Globally, there are concerted efforts by the private sector to find creative ways of contributing to tackling the pandemic. Some businesses are adapting their manufacturing systems to produce some of the essential materials and equipment required to combat the pandemic such as sanitisers, ventilators, testing kits, et cetera. Others, especially those in the biochemical and pharmaceutical industries, have intensified their Research and Development (R&D) efforts towards a solution. It is literally all hands on deck!

The corporate sector in Africa is not left out. Given the paucity of manufacturing and R&D capabilities in the continent, local businesses are crowding in their capabilities in different forms through donations of funds, construction of isolation centres, and collaboration with governments and third sector organisations, amongst others. It is literally a matter of life and death and a race against time!

Whilst these good deeds are appreciated, they call for some reflections. Why does it take a crisis of monumental proportion for businesses to truly appreciate that they are part of society and need to contribute positively to it? Why is it unattractive for businesses to collectively contribute to institution building in Africa, instead of spending energy on ad hoc, in some cases tokenistic, individual corporate philanthropic initiatives?

Many more questions could be asked. However, one thing remains unquestionable – the reality that businesses love one thing in particular; more money! And even better when it comes with good reputation. Business leaders understand this and often do their best to protect this interest. This understanding and philosophy is at the heart of the Corporate Social Responsibility (CSR) industry and practice – especially in Africa, where CSR is still mainly seen as voluntary corporate philanthropy (Adeleye et al., 2020[1]; Ezeoha et al., 2020[2]).

As the name suggests, corporate philanthropy is mainly “an act of giving back to society at large” (Amaeshi, et al., 2006[3]). This has included donations to schools, hospitals, local communities, prisons and orphanages; construction of roads and decoration of public spaces; economic empowerment and poverty alleviation.

However, the other side of the equation that is not often explored in the CSR debate is the idea that CSR should be a business philosophy, which takes the private governance of externalities seriously. Externalities here connote the positive and negative impacts arising from corporate entrepreneurial activities that are borne by some third parties who are unconnected to the business. This could be at the production, sale or consumption point.

Traditionally, the burden of governing corporate externalities has always been borne by the State. In order to curtail negative externalities, the State uses such regulatory mechanisms as taxes, subsidies and quotas. But institutions in many African countries are weak, hence the inefficiencies in the system. A classic case is the apparent revelation of the poor health system in many African countries in the evolving face of COVID-19. As the rich and poor confront their common demons, it makes much sense to now appreciate that we are all victims of the system. Unsurprisingly, these institutions need to be strengthened; and this is where true CSR comes in. This will require more collective action than isolated corporate initiatives.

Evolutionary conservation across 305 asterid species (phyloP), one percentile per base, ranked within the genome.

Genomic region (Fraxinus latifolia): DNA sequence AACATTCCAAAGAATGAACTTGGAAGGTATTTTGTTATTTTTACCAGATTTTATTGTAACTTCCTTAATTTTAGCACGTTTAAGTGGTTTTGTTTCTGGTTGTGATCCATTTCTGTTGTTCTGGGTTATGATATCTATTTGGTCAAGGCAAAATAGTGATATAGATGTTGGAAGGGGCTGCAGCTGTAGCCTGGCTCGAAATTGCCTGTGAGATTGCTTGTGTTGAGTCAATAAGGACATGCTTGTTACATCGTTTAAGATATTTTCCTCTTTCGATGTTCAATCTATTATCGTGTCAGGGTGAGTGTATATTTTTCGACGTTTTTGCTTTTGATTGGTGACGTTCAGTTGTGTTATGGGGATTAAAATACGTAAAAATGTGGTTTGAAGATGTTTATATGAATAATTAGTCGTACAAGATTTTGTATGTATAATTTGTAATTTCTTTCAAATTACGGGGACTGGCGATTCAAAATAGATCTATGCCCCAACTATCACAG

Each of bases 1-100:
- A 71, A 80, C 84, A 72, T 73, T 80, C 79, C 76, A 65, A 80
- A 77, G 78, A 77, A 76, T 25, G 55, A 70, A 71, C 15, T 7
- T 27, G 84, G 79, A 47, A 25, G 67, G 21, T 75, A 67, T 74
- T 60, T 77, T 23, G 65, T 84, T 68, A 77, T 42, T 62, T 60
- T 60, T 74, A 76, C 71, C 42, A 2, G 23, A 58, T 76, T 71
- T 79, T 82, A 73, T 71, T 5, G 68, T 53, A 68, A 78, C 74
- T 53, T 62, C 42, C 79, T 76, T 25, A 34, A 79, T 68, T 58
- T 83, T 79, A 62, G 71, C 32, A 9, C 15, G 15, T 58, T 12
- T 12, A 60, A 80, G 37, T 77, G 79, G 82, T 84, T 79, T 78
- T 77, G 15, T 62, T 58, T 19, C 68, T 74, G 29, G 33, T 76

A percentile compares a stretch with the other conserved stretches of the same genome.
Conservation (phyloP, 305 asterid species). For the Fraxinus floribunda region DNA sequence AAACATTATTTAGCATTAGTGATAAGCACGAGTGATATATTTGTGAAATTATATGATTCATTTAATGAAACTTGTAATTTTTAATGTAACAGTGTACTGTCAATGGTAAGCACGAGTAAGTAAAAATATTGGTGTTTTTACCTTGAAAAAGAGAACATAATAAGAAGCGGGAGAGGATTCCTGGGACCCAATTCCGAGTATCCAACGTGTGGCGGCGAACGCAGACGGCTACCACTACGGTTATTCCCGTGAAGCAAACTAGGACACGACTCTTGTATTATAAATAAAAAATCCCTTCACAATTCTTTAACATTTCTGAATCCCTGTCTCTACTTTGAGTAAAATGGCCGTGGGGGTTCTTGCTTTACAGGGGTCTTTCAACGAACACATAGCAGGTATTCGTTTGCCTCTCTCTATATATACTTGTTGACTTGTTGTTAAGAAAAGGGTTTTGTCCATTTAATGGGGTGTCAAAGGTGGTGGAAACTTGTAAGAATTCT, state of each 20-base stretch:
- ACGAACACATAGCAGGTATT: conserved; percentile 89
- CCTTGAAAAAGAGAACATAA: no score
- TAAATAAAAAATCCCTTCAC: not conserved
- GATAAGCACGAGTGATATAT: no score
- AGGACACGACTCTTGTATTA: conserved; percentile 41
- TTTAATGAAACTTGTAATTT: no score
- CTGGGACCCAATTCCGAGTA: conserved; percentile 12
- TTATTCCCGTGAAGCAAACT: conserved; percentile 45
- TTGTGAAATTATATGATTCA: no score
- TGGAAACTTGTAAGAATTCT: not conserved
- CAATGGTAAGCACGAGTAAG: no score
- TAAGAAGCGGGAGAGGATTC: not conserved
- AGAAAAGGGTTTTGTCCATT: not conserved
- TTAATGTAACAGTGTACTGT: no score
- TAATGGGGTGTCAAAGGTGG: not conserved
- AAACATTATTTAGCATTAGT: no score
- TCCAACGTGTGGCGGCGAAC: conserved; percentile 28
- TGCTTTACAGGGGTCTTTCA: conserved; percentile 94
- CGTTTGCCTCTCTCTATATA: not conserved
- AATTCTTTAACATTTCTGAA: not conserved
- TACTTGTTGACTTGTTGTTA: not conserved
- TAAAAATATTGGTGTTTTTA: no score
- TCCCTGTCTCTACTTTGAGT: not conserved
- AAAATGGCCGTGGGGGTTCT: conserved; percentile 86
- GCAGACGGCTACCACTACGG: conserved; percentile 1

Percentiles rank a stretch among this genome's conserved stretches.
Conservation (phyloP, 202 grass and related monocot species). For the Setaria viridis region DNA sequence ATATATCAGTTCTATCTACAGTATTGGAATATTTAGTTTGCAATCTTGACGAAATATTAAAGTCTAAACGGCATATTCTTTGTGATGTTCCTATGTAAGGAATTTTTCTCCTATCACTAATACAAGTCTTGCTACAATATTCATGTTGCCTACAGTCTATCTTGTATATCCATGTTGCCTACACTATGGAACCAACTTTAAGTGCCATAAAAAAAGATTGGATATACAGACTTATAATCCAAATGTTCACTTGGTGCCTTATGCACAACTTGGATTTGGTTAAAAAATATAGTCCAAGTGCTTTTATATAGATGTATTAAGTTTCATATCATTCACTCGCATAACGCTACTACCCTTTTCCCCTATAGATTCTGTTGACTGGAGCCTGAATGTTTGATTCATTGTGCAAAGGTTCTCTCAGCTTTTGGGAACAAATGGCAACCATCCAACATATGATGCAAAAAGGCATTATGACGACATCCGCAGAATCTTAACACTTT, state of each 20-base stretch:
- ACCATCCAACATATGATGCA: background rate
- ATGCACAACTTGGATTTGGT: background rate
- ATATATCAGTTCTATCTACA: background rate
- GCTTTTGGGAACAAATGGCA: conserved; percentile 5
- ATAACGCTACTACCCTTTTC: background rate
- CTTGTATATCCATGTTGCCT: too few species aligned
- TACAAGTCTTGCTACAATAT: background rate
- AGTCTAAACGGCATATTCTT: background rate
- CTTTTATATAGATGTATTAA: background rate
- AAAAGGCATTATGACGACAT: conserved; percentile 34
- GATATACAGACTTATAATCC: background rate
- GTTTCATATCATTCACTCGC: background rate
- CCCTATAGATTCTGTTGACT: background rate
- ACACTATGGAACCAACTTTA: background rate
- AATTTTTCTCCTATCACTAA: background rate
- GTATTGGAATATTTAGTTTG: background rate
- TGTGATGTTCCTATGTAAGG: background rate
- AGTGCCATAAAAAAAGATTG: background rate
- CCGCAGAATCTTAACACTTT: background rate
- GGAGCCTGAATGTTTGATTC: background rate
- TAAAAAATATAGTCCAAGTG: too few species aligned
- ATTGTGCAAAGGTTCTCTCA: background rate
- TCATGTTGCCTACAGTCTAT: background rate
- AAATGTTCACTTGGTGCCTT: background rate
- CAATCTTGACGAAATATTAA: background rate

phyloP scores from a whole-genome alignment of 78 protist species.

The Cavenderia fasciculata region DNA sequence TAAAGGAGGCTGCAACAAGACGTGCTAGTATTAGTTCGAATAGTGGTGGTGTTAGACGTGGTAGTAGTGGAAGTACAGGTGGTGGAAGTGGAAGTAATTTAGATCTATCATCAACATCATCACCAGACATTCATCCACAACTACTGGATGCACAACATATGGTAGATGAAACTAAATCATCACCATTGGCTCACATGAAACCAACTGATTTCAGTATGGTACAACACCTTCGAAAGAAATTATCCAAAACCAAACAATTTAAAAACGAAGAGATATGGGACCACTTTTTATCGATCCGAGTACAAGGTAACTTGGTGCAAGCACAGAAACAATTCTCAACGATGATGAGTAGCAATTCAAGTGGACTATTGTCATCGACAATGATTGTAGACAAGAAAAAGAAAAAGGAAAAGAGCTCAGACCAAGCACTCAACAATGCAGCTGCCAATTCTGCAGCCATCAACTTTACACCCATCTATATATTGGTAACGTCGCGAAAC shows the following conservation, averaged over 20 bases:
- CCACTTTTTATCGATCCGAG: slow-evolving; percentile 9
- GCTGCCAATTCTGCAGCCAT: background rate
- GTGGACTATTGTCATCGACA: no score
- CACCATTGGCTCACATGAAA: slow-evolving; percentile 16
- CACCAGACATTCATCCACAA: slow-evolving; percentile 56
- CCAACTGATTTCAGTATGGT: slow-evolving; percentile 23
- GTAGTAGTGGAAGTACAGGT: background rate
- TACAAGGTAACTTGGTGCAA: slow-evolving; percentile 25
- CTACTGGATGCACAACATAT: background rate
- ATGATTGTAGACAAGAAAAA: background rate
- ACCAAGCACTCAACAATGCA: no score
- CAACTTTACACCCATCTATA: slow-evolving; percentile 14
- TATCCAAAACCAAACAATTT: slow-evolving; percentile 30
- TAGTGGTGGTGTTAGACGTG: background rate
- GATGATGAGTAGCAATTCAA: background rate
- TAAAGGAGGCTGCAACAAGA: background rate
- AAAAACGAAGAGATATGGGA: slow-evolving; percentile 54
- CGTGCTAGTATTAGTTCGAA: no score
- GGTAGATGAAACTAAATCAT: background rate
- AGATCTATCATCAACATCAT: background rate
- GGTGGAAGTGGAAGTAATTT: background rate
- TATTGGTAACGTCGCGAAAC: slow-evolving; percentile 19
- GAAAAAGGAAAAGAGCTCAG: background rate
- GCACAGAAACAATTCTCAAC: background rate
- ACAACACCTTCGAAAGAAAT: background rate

CSR post-COVID-19 will need to be radically different. It should focus on addressing the root causes of many of the inefficiencies in Africa, which are strongly linked to bad governance and weak institutions. To meet this goal, Corporate Social Responsibility, as corporate philanthropy, needs to become Collective or Collaborative Social Responsibility, where businesses will need to work with each other, and other possible partners, to address the weaknesses in the system.

The focus should primarily be on strengthening the public service in most African countries to function effectively and efficiently. And businesses will have to learn to overcome this challenge and find new ways of extracting value from collective or collaborative social responsibility.

By implication, the dominant view of CSR as corporate philanthropy amongst most African businesses needs to be seriously challenged. And there is no better time to do that than now. The good crisis should not be allowed to waste, as they say!


Amaeshi is a professor of business and sustainable development at the University of Edinburgh Business School. He tweets @kenamaeshi and can be reached on

[1] Adeleye, I., Luiz, J., Muthuri, J., and Amaeshi, K. (2020). Business Ethics in Africa: The Role of Institutional Context, Social Relevance, and Development Challenges. Journal of Business Ethics, 161:717–72

[2] Ezeoha, A., Uche, C., and Ujunwa, A. (2020). Crossing the borderline in strategic corporate philanthropy: Dangote and the construction of cement roads in Nigeria. Business Ethics: European Review, 29(1):70-81

[3] Amaeshi, K., Adi, B. C., Ogechie, C. and Amao, O. O. (2006). Corporate Social Responsibility in Nigeria: Indigenous practices or Western influences?, Journal of Corporate Citizenship (winter edition) 24: 83-99